Everyone knows that the COVID-19 pandemic first appeared in the Chinese city of Wuhan at the beginning of last year before spreading throughout the world. Although some countries in Asia, most notably India, have been hit hard by the virus, the majority have not. Indeed, China recovered very quickly thanks to a distinctly robust response. Other Asian countries, such as Singapore, Taiwan and Vietnam have also fared very well compared to Europe and the Americas, where the virus has had the greatest impact overall.
The difference in infection levels and the effectiveness of Asian government responses to the pandemic have not only preserved lives, but also helped to protect national economies.
In this context, it is therefore no surprise that over the past year, many banks in Asia have enjoyed high levels of liquidity thanks to increased deposit growth, slow credit growth and concerted action from Asian central banks.
Notably, the trend started before the pandemic hit. Most of Asia-Pacific’s largest banks began 2020 with an increased ability to withstand short-term cash outflows: 13 of the 17 largest Asia-Pacific banks surveyed by S&P Global Market Intelligence last year reported higher liquidity coverage ratios in Q4 of 2019, compared to the previous quarter. According to Moody’s, this improvement in liquidity was because of higher deposit growth, slower credit growth, as well as support actions from central banks.
In the months immediately following the spread of the pandemic, Asian central banks expanded liquidity support further to help cushion its impact on banks. By last autumn, Asian economies, especially China, had started to open up thanks to many countries in the region deploying a successful strategy, which emphasised contact tracing, rapid testing and social distancing from the outset.
Assuming that the impact of the pandemic continues to diminish in the second half of this year, as the vaccination rollout continues, this improvement in liquidity can be expected to facilitate the renewed expansion of capital markets in Asia. This will serve to solidify the region as a leader in sustainability markets as well as in pandemic response.
This scenario is, of course, predicated on a significant uptick in vaccination roll out. It is one area where the Asia Pacific region has been lagging. While the US and Europe have vaccinated the majority of their adult populations, Asia is some way off the pace. Singapore comes out top, having inoculated roughly 30% of its population, followed by China at around 15% with others countries well behind.
But overall, Asian banks have met a range of pandemic-related challenges with notable resilience, as well as taking steps to combat climate change, both of which will ultimately benefit wider society in the region.
More than 40 of the world’s 100 largest banks by total assets are Asian. Not only are they growing at a rapid pace, but they are also delivering innovation in banking services, reflecting the increasingly pivotal role of diverse Asian economies in global trade and economic growth. Meanwhile Asia’s best-known fintech innovators, such as Alipay and WeChat Pay, are world leaders in scaling digital payments.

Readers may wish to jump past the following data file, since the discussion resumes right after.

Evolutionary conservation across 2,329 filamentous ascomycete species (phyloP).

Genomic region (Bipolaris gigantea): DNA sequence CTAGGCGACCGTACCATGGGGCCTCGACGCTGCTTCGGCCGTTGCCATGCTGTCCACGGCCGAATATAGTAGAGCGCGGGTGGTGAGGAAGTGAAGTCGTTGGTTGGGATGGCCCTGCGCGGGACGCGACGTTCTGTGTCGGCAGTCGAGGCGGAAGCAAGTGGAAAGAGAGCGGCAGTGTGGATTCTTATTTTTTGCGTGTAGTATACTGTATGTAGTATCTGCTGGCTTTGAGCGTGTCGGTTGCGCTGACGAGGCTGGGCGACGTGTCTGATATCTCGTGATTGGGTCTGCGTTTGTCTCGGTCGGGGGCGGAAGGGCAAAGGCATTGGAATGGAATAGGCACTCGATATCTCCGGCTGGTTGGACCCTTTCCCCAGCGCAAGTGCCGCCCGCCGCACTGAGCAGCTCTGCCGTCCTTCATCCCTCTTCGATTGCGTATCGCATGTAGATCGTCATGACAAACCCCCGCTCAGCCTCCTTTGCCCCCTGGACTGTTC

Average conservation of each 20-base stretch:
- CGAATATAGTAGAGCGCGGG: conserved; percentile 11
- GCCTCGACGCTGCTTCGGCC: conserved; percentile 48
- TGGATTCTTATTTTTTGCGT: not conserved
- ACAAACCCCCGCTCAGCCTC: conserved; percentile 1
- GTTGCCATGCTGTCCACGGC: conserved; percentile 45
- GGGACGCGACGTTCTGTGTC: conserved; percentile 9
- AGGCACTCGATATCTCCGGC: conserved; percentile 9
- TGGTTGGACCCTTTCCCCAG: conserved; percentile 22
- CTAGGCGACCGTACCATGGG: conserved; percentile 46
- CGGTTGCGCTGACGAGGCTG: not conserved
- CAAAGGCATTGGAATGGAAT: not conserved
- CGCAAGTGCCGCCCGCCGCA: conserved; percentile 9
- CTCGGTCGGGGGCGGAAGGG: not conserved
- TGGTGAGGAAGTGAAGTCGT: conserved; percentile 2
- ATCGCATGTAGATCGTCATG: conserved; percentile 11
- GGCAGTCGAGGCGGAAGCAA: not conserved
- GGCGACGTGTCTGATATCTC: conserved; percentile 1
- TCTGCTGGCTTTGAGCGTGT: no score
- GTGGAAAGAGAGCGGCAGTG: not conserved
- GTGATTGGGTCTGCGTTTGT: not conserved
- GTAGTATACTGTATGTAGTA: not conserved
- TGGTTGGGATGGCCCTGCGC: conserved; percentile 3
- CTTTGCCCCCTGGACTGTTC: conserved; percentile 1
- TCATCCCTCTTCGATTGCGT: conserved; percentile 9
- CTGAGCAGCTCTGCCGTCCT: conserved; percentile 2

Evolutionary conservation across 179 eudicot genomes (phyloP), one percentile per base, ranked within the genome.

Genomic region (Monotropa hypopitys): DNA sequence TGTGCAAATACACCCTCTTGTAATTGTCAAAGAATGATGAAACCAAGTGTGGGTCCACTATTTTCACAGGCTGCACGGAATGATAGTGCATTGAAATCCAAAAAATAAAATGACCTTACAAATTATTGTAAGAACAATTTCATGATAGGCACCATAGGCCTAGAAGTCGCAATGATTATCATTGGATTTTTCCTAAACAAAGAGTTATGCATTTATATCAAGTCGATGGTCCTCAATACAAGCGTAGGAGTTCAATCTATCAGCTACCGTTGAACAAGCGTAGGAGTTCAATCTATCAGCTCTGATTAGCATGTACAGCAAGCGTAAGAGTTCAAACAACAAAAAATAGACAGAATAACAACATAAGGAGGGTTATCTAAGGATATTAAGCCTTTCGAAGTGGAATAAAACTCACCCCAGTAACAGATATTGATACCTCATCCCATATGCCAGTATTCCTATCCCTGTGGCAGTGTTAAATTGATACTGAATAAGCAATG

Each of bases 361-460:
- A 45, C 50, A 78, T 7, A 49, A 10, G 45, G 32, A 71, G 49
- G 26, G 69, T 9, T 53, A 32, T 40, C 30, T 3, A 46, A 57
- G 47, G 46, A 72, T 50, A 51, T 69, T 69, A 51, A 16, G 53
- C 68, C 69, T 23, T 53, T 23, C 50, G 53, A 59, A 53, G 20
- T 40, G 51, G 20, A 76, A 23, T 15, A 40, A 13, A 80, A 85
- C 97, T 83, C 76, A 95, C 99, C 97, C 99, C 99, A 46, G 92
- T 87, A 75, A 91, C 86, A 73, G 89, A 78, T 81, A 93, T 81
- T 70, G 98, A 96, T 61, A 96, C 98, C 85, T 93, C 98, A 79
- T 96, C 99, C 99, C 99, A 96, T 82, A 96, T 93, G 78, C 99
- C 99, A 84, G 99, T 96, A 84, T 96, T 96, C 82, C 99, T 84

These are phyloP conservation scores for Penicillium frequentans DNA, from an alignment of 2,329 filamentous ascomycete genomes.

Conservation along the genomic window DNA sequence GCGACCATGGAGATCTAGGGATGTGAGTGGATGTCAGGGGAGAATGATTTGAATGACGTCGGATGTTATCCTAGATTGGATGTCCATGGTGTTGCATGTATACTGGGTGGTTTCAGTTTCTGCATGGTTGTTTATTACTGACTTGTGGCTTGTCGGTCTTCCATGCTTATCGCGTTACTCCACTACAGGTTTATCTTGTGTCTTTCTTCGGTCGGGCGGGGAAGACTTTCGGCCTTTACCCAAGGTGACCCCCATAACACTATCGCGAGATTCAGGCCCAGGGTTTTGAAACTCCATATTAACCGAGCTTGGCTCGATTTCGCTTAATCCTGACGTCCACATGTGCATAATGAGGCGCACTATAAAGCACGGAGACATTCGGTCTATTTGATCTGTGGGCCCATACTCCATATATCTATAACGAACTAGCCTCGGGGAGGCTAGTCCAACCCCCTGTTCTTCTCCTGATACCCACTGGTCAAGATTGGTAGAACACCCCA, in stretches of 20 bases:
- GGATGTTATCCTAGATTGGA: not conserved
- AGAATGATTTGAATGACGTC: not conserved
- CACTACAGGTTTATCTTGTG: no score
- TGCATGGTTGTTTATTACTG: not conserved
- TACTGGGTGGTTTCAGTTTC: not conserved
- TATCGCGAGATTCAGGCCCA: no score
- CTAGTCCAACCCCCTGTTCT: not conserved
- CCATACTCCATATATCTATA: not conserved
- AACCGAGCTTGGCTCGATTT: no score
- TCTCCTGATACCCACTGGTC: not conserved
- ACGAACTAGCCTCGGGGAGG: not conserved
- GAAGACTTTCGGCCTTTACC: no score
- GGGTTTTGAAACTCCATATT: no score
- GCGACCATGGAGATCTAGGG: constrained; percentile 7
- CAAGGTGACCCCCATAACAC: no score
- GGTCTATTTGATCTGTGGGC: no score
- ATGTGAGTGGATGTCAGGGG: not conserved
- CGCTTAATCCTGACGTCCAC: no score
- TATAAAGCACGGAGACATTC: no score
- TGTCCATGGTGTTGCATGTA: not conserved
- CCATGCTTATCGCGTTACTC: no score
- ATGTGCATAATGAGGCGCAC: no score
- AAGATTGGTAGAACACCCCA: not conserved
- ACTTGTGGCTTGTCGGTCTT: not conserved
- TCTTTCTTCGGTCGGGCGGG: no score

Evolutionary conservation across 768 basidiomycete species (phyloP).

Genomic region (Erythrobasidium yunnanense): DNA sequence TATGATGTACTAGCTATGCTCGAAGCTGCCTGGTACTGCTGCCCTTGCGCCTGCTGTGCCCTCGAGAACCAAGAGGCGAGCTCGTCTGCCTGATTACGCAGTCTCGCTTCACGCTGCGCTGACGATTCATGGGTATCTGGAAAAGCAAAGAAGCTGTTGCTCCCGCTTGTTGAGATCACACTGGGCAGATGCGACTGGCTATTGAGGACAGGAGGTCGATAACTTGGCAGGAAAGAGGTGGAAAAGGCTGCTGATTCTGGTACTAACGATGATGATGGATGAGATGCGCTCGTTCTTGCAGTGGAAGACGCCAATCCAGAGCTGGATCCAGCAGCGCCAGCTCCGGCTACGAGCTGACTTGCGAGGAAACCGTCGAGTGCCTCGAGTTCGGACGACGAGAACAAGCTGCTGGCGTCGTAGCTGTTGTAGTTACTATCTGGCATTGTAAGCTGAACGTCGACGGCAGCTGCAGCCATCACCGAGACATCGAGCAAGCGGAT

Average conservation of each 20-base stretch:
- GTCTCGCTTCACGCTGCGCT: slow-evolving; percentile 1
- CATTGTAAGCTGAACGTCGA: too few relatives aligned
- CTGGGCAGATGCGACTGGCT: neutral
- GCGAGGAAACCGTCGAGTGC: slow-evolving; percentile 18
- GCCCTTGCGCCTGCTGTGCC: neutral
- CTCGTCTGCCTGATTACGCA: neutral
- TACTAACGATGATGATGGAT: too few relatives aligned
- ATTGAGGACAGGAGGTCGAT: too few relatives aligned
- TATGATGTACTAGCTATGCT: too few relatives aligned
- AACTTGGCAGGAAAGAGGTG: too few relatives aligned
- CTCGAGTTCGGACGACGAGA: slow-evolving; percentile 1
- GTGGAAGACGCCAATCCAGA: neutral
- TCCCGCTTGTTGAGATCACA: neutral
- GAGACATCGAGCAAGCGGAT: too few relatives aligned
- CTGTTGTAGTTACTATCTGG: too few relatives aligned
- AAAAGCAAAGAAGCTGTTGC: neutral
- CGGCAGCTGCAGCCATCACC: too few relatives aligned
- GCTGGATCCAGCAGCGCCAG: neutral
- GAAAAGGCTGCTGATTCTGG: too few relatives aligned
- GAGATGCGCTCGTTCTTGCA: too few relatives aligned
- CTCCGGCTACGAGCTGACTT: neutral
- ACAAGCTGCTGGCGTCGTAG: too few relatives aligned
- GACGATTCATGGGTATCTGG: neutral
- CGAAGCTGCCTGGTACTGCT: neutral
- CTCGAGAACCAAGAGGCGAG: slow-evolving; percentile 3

These growing Asian banks are also becoming more creative with their offerings, exploring innovative ways to raise capital. Their ability to adapt when faced with serious challenges is demonstrated by the growth of the sustainability market, as well as the creation of COVID bonds.
Asian banks have become increasingly sensitive to environment, social, and governance (ESG) factors and are rejecting dealings with companies suspected of human rights abuses, child labour, or unsafe working conditions. Green bonds issued in Asia, historically focused on the real estate sector, are now including clean transportation, which is a major growth area as is the number of car companies looking to use bonds to develop their electric vehicle fleets.
In combating climate change, there has been a sharp uptick in issuers developing products in the sustainability market, such as climate resilience projects. Meanwhile, some Asian banks have stopped financing new thermal coal-mine or coal-fired power station projects. Prominent among them is Singapore’s OCBC Bank, the first bank in Southeast Asia to announce that it would no longer fund new coal-fired power plants.
Equally notable has been the introduction of COVID bonds. Originally introduced by the World Bank in response to the 2014 Ebola outbreak, COVID bonds have been popular with Asian investors. Issued by central banks, they are designed to direct capital towards projects which are aimed at relieving the social impact of the pandemic. Asian banks have been at the forefront of using pandemic bonds as well as social bonds to support resilience.
There is good cause for optimism that the increased liquidity of Asian banks will trickle down into the real economies of the countries in which they operate – from well-funded corporates to the SME market. In turn, this will help to reduce the likelihood of an economic downturn in most Asian countries.
Manoj’s article was published in The Banker, 17 June 2021, and can be found here.